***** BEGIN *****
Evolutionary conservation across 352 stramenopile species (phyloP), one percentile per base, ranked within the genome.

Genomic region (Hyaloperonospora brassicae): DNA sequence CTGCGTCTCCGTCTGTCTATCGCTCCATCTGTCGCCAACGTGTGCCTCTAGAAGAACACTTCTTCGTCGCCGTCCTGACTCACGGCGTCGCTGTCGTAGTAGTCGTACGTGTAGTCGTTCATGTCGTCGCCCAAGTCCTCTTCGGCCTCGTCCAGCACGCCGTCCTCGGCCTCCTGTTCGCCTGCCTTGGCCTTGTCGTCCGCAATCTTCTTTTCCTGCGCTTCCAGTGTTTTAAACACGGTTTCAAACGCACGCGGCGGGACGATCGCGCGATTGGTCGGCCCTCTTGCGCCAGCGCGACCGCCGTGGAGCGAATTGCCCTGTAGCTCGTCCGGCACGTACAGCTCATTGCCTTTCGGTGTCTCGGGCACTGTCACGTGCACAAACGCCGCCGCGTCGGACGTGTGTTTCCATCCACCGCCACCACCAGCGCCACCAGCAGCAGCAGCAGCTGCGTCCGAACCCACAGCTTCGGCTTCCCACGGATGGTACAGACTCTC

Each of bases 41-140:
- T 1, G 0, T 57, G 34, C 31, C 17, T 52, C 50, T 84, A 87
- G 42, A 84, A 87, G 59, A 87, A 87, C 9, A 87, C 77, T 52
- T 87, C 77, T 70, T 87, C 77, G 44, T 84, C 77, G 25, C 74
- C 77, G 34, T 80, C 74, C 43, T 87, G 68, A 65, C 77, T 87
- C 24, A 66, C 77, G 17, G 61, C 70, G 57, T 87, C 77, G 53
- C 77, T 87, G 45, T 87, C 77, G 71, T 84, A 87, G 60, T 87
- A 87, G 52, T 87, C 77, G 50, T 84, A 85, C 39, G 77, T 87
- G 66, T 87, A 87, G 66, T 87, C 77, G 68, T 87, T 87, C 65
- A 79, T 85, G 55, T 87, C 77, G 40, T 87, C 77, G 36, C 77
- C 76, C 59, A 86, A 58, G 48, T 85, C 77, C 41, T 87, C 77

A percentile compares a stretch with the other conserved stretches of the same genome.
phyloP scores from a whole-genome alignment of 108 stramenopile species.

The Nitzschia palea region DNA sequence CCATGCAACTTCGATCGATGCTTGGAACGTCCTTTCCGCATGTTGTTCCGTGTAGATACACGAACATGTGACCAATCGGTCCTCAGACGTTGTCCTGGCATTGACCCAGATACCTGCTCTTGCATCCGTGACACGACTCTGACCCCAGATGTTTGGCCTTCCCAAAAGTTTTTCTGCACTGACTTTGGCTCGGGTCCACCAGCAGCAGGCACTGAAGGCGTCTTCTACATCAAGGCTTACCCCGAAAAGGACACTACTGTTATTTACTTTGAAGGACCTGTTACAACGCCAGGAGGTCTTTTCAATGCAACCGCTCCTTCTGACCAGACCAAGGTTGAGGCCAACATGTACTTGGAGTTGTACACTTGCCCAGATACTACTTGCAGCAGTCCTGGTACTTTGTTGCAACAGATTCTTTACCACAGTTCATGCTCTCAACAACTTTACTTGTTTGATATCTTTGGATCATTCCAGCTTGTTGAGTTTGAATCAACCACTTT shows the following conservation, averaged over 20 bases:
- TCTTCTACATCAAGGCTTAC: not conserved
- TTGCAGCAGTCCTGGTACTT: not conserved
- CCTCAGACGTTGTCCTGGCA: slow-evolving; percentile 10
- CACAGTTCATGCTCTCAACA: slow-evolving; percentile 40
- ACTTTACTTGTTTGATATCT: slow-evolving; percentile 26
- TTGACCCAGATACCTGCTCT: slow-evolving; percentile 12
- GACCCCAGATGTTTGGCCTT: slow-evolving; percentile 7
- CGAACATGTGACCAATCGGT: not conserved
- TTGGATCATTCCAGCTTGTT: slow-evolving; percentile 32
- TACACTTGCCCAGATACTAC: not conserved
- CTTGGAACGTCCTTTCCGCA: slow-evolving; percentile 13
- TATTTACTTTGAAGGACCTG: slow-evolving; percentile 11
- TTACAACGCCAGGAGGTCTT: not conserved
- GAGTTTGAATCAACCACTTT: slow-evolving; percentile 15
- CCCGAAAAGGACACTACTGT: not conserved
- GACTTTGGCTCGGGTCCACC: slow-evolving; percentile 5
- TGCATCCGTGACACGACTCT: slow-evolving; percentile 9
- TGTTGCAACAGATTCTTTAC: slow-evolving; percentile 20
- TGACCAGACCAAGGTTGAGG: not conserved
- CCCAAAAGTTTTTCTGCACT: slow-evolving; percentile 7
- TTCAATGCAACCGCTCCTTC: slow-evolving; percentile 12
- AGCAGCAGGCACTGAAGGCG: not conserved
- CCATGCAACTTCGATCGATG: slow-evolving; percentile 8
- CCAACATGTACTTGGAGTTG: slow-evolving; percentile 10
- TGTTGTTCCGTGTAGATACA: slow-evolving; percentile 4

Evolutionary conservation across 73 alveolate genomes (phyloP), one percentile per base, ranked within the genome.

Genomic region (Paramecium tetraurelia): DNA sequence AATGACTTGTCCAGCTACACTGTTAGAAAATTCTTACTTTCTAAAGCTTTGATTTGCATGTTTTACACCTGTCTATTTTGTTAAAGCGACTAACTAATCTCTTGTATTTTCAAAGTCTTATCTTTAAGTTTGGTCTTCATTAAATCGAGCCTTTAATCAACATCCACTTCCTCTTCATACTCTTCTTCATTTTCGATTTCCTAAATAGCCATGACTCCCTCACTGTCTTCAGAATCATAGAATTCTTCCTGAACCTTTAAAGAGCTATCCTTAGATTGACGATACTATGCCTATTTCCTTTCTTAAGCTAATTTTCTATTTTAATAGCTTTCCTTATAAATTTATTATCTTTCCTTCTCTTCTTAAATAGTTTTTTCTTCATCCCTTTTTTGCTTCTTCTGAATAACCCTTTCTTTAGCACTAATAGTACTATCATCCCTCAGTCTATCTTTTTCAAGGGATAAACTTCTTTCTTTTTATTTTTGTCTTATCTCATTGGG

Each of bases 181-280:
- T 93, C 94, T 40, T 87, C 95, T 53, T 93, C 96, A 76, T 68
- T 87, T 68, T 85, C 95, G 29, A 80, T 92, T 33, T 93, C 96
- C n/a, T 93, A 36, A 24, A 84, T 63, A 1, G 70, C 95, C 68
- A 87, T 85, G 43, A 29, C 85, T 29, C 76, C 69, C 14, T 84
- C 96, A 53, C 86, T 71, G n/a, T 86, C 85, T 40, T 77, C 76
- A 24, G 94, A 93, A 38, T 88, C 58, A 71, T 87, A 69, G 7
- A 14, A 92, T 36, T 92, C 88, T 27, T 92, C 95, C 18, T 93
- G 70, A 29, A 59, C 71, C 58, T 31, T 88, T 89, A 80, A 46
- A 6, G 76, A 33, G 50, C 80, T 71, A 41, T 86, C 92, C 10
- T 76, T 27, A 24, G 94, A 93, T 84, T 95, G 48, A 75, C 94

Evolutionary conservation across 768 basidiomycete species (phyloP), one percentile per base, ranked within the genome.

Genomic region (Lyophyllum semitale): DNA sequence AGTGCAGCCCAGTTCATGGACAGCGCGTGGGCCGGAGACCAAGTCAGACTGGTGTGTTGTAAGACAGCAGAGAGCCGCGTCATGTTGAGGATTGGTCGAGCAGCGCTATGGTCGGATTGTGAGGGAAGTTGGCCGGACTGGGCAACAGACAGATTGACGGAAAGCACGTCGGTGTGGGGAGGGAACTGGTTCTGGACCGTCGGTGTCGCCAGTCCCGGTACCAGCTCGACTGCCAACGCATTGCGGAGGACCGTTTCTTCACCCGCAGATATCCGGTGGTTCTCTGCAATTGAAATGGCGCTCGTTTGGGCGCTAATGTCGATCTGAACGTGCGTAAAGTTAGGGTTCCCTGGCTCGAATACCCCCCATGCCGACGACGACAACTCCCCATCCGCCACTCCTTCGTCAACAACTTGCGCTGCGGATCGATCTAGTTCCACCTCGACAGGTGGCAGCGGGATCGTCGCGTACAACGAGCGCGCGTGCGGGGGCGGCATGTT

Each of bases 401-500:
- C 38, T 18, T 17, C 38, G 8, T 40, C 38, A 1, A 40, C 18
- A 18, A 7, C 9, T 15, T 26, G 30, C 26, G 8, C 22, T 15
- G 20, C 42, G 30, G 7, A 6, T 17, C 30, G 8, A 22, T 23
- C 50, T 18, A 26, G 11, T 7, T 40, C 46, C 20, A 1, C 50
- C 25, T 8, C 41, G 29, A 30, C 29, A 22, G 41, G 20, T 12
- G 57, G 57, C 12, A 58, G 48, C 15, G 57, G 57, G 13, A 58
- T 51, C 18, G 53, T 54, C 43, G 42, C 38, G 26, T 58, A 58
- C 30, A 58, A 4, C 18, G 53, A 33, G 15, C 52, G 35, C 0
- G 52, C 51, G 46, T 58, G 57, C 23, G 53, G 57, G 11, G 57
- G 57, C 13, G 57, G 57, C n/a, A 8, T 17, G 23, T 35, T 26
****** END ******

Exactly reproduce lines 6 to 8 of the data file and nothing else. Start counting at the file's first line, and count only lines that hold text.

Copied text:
- T 87, C 77, T 70, T 87, C 77, G 44, T 84, C 77, G 25, C 74
- C 77, G 34, T 80, C 74, C 43, T 87, G 68, A 65, C 77, T 87
- C 24, A 66, C 77, G 17, G 61, C 70, G 57, T 87, C 77, G 53